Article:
What does your fire alarm chirp mean? Virginia fire officials break it down

Virginia News
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(WFXR) — Fire departments across the Commonwealth want to raise awareness for households about household smoke and carbon monoxide alarms.

The state reported 28 people died and 68 were injured by house fires this year as of Sept. 24.

“Having an up-to-date, working smoke alarm in a home can be the difference between safety and disaster. Citizens of the Commonwealth should be proactive- look and listen,” said Billy Hux, Assistant State Fire Marshal.

The National Fire Protection Association (NFPA) released important information about smoke detectors:

  • Three loud beeps that are continuous means smoke or fire is detected. Get out of the house, call 911 and stay out.
  • Single chirp every 30 or 60 seconds means the battery is low and needs to be changed
  • Chirping that continues after the battery has been replaced means the unit needs to be replaced

“The best time to check your smoke alarms is now. As the winter months approach and more families are staying inside, being aware benefits your entire family, said Garrett Dyer, VDFP Acting Executive Director. Fire prevention week is the perfect time for discussions with your family on how to stay safe.”

Fire officials say there are also smoke alarms and alert devices made specifically for deaf and hard of hearing. You also want to make sure these devices are listed by a qualified testing laboratory. These devices use other methods of alerting people, like pillow or bed shakers. They can be found online and in stores that sell smoke detectors and carbon monoxide alarms.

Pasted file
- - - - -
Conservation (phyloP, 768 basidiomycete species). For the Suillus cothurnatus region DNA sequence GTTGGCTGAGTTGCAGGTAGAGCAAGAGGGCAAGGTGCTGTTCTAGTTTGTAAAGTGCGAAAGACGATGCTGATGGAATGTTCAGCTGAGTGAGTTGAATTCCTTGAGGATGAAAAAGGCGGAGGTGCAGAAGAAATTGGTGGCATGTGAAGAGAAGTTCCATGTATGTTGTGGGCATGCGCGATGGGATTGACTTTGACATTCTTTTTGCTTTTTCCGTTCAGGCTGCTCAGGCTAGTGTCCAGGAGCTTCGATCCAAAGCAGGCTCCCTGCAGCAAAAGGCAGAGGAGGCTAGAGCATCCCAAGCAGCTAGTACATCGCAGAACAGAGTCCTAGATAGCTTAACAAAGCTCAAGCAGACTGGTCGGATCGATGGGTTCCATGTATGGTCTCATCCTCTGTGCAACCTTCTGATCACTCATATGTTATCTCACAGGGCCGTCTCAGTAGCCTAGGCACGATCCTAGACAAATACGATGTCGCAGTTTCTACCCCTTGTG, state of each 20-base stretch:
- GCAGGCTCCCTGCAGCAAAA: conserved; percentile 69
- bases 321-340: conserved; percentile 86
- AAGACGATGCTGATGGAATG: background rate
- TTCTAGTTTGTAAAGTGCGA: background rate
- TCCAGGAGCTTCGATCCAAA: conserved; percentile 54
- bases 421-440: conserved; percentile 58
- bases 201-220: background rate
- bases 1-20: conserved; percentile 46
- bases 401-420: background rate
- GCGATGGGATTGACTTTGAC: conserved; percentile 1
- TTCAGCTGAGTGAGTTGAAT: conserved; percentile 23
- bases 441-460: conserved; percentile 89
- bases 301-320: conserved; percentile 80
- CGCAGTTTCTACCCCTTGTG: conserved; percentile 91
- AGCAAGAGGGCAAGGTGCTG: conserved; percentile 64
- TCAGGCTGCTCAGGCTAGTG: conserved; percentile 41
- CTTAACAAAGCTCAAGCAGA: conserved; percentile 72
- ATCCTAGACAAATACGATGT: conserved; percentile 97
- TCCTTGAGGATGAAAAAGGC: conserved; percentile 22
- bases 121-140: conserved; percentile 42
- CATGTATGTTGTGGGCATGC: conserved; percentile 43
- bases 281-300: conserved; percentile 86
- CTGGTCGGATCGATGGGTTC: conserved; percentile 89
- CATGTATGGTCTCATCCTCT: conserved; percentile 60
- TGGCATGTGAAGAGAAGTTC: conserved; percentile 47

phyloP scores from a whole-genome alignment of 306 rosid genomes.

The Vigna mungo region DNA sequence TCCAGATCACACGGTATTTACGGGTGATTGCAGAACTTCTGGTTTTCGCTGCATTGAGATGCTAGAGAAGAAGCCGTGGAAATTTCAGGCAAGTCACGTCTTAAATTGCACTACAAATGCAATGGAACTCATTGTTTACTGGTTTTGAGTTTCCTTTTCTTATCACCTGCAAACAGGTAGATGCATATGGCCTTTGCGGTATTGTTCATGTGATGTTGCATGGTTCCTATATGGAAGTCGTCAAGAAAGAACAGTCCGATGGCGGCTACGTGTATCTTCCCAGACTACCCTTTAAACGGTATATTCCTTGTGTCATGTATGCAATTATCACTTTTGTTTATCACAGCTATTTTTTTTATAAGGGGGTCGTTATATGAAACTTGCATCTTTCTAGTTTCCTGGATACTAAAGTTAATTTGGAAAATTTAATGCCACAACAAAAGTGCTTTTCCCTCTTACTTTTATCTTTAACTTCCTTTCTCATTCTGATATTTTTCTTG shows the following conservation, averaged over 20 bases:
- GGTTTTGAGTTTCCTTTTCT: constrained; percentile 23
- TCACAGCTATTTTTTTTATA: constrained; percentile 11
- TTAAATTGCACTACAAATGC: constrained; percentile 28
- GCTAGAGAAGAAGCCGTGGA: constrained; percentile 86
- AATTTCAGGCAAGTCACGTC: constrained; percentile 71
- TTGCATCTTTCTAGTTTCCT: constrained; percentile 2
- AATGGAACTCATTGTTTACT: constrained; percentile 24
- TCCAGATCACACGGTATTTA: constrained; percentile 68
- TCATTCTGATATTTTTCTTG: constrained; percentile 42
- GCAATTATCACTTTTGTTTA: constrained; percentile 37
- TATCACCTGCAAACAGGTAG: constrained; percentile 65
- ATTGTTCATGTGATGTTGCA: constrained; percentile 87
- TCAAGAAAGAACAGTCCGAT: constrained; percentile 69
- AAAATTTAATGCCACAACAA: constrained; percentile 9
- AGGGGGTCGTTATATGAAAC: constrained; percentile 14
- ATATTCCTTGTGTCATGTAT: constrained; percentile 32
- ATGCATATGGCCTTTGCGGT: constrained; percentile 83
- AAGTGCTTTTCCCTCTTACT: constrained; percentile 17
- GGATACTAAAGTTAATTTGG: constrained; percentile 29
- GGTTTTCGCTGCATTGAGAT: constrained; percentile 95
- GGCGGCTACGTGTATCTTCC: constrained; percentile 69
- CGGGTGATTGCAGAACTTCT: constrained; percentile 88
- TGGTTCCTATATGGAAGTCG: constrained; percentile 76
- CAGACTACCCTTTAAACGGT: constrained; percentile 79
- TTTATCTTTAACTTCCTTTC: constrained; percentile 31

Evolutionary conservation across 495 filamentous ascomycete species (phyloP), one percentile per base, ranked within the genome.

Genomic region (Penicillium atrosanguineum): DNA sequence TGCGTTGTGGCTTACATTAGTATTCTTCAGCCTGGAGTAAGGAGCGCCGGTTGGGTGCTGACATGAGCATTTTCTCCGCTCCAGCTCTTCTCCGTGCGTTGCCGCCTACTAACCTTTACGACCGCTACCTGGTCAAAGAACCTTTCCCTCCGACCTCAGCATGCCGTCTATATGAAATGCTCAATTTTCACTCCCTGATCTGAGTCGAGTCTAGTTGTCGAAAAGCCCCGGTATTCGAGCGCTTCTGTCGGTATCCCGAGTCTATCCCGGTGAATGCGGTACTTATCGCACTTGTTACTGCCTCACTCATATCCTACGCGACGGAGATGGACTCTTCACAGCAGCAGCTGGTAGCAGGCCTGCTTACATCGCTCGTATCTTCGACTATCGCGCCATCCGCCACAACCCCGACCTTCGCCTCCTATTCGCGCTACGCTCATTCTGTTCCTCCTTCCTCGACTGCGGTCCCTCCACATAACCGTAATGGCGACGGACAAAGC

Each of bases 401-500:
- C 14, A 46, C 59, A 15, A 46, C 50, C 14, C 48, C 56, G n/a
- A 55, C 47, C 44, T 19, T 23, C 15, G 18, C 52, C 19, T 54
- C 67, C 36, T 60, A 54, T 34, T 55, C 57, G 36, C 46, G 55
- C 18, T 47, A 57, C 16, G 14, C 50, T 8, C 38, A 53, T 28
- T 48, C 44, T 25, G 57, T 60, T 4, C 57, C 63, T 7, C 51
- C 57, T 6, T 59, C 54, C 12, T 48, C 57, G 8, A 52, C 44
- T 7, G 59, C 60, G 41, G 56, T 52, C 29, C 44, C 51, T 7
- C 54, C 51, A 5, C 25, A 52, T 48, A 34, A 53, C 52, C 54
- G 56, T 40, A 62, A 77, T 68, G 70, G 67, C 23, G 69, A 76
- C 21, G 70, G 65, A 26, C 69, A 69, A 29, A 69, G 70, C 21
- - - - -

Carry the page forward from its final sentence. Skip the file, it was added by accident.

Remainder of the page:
NFPA released these helpful tips for those who are hearing or visually impaired:

  • You can install a bedside alert device that responds to the sound of of the smoke detector and carbon dioxide alarms.
  • They suggest sleeping with your mobility device, glasses, and phone close to your bed.
  • Keep hallways lit with night lights and free from clutter.

“VDFP hopes that families across the Commonwealth will take these steps and implement them into everyday life,” said Dyer.

With the cooler months, some people may be turning to space heaters as a way to supplement central heating or heat one room. According to the NFPA, two in five deaths from space heater fires involve portable electric space heaters.

The NFPA released a heater checklist that can help keep you and your loved ones safe during the cold months:

  • Purchase a heater with a seal of a qualified testing laboratory
  • Keep the heater at least 3 feet away from anything can burn, including people
  • Choose a heater with a thermostat and overheat protection
  • Place the heater on a solid, flat surface
  • Make sure your heater has an auto shut-off to turn the heater off if it tips over
  • Keep children away from the space heater
  • Plug the heater directly into the wall oulet. Never use an extension cord
  • Space heaters should be turned off and unplugged when you leave the room or go to bed

For more information, visit their website.

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